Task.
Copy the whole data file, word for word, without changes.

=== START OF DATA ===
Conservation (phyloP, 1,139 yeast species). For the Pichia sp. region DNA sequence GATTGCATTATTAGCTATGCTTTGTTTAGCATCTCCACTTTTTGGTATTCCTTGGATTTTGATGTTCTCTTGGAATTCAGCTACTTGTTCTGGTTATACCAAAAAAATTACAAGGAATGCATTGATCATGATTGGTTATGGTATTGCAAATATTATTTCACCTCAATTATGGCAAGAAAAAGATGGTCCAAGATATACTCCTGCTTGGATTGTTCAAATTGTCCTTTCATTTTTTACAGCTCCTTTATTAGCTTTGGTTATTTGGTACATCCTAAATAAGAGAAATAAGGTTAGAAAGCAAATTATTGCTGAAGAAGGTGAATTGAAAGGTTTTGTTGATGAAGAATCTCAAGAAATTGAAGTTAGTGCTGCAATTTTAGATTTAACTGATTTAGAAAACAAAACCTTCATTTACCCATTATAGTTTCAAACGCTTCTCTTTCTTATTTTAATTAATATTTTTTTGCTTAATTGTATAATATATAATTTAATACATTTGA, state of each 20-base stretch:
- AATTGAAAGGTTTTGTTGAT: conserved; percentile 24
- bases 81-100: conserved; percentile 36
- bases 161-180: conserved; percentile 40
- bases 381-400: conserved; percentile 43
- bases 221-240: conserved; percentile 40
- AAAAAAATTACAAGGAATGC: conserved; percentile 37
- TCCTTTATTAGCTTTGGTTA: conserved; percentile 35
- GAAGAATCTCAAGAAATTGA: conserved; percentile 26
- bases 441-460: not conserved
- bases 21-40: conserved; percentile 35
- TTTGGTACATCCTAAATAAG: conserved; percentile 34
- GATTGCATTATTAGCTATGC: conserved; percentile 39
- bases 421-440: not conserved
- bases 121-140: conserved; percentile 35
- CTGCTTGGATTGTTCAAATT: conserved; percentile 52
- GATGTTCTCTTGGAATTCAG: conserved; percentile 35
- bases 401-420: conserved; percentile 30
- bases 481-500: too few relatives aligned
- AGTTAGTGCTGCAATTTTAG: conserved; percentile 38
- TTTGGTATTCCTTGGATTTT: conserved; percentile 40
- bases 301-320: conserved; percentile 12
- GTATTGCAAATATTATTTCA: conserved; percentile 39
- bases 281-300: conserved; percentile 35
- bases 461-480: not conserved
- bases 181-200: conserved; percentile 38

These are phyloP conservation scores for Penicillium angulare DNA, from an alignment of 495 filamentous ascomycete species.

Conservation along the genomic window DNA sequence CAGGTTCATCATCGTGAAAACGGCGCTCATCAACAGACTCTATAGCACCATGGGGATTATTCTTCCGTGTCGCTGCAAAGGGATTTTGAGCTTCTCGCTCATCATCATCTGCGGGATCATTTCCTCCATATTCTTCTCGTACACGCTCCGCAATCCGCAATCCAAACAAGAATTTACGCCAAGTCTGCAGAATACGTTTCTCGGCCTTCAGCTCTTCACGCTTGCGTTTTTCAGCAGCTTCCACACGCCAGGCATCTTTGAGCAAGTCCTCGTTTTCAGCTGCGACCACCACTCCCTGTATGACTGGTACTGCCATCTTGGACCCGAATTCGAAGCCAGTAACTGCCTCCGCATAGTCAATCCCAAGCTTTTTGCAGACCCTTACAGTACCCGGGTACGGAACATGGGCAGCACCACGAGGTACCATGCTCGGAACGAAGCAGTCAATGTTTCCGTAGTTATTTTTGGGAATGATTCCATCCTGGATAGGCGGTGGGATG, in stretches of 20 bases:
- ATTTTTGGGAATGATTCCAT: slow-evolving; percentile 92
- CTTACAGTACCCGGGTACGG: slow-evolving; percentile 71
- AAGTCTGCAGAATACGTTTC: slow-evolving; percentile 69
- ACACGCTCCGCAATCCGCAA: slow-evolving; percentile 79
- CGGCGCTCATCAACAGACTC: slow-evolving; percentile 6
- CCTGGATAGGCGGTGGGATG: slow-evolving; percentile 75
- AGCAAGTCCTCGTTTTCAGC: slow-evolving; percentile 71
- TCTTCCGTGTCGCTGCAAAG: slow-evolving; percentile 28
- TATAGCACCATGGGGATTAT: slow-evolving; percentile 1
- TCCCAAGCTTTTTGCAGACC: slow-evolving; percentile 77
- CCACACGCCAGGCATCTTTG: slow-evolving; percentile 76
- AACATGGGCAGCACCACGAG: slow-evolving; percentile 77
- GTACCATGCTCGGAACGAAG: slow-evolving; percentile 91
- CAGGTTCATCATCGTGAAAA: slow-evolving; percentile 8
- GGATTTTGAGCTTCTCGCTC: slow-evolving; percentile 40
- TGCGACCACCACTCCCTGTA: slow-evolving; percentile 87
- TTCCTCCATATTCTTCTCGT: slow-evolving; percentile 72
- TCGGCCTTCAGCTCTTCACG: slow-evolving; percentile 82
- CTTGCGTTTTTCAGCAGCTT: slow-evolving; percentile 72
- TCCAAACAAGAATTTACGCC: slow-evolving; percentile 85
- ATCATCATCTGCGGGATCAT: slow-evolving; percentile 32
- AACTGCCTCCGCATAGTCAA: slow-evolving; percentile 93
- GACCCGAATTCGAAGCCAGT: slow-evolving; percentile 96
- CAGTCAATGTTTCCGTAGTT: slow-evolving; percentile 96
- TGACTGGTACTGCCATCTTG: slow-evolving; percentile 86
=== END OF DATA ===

Conservation (phyloP, 1,139 yeast species). For the Pichia sp. region DNA sequence GATTGCATTATTAGCTATGCTTTGTTTAGCATCTCCACTTTTTGGTATTCCTTGGATTTTGATGTTCTCTTGGAATTCAGCTACTTGTTCTGGTTATACCAAAAAAATTACAAGGAATGCATTGATCATGATTGGTTATGGTATTGCAAATATTATTTCACCTCAATTATGGCAAGAAAAAGATGGTCCAAGATATACTCCTGCTTGGATTGTTCAAATTGTCCTTTCATTTTTTACAGCTCCTTTATTAGCTTTGGTTATTTGGTACATCCTAAATAAGAGAAATAAGGTTAGAAAGCAAATTATTGCTGAAGAAGGTGAATTGAAAGGTTTTGTTGATGAAGAATCTCAAGAAATTGAAGTTAGTGCTGCAATTTTAGATTTAACTGATTTAGAAAACAAAACCTTCATTTACCCATTATAGTTTCAAACGCTTCTCTTTCTTATTTTAATTAATATTTTTTTGCTTAATTGTATAATATATAATTTAATACATTTGA, state of each 20-base stretch:
- AATTGAAAGGTTTTGTTGAT: conserved; percentile 24
- bases 81-100: conserved; percentile 36
- bases 161-180: conserved; percentile 40
- bases 381-400: conserved; percentile 43
- bases 221-240: conserved; percentile 40
- AAAAAAATTACAAGGAATGC: conserved; percentile 37
- TCCTTTATTAGCTTTGGTTA: conserved; percentile 35
- GAAGAATCTCAAGAAATTGA: conserved; percentile 26
- bases 441-460: not conserved
- bases 21-40: conserved; percentile 35
- TTTGGTACATCCTAAATAAG: conserved; percentile 34
- GATTGCATTATTAGCTATGC: conserved; percentile 39
- bases 421-440: not conserved
- bases 121-140: conserved; percentile 35
- CTGCTTGGATTGTTCAAATT: conserved; percentile 52
- GATGTTCTCTTGGAATTCAG: conserved; percentile 35
- bases 401-420: conserved; percentile 30
- bases 481-500: too few relatives aligned
- AGTTAGTGCTGCAATTTTAG: conserved; percentile 38
- TTTGGTATTCCTTGGATTTT: conserved; percentile 40
- bases 301-320: conserved; percentile 12
- GTATTGCAAATATTATTTCA: conserved; percentile 39
- bases 281-300: conserved; percentile 35
- bases 461-480: not conserved
- bases 181-200: conserved; percentile 38

These are phyloP conservation scores for Penicillium angulare DNA, from an alignment of 495 filamentous ascomycete species.

Conservation along the genomic window DNA sequence CAGGTTCATCATCGTGAAAACGGCGCTCATCAACAGACTCTATAGCACCATGGGGATTATTCTTCCGTGTCGCTGCAAAGGGATTTTGAGCTTCTCGCTCATCATCATCTGCGGGATCATTTCCTCCATATTCTTCTCGTACACGCTCCGCAATCCGCAATCCAAACAAGAATTTACGCCAAGTCTGCAGAATACGTTTCTCGGCCTTCAGCTCTTCACGCTTGCGTTTTTCAGCAGCTTCCACACGCCAGGCATCTTTGAGCAAGTCCTCGTTTTCAGCTGCGACCACCACTCCCTGTATGACTGGTACTGCCATCTTGGACCCGAATTCGAAGCCAGTAACTGCCTCCGCATAGTCAATCCCAAGCTTTTTGCAGACCCTTACAGTACCCGGGTACGGAACATGGGCAGCACCACGAGGTACCATGCTCGGAACGAAGCAGTCAATGTTTCCGTAGTTATTTTTGGGAATGATTCCATCCTGGATAGGCGGTGGGATG, in stretches of 20 bases:
- ATTTTTGGGAATGATTCCAT: slow-evolving; percentile 92
- CTTACAGTACCCGGGTACGG: slow-evolving; percentile 71
- AAGTCTGCAGAATACGTTTC: slow-evolving; percentile 69
- ACACGCTCCGCAATCCGCAA: slow-evolving; percentile 79
- CGGCGCTCATCAACAGACTC: slow-evolving; percentile 6
- CCTGGATAGGCGGTGGGATG: slow-evolving; percentile 75
- AGCAAGTCCTCGTTTTCAGC: slow-evolving; percentile 71
- TCTTCCGTGTCGCTGCAAAG: slow-evolving; percentile 28
- TATAGCACCATGGGGATTAT: slow-evolving; percentile 1
- TCCCAAGCTTTTTGCAGACC: slow-evolving; percentile 77
- CCACACGCCAGGCATCTTTG: slow-evolving; percentile 76
- AACATGGGCAGCACCACGAG: slow-evolving; percentile 77
- GTACCATGCTCGGAACGAAG: slow-evolving; percentile 91
- CAGGTTCATCATCGTGAAAA: slow-evolving; percentile 8
- GGATTTTGAGCTTCTCGCTC: slow-evolving; percentile 40
- TGCGACCACCACTCCCTGTA: slow-evolving; percentile 87
- TTCCTCCATATTCTTCTCGT: slow-evolving; percentile 72
- TCGGCCTTCAGCTCTTCACG: slow-evolving; percentile 82
- CTTGCGTTTTTCAGCAGCTT: slow-evolving; percentile 72
- TCCAAACAAGAATTTACGCC: slow-evolving; percentile 85
- ATCATCATCTGCGGGATCAT: slow-evolving; percentile 32
- AACTGCCTCCGCATAGTCAA: slow-evolving; percentile 93
- GACCCGAATTCGAAGCCAGT: slow-evolving; percentile 96
- CAGTCAATGTTTCCGTAGTT: slow-evolving; percentile 96
- TGACTGGTACTGCCATCTTG: slow-evolving; percentile 86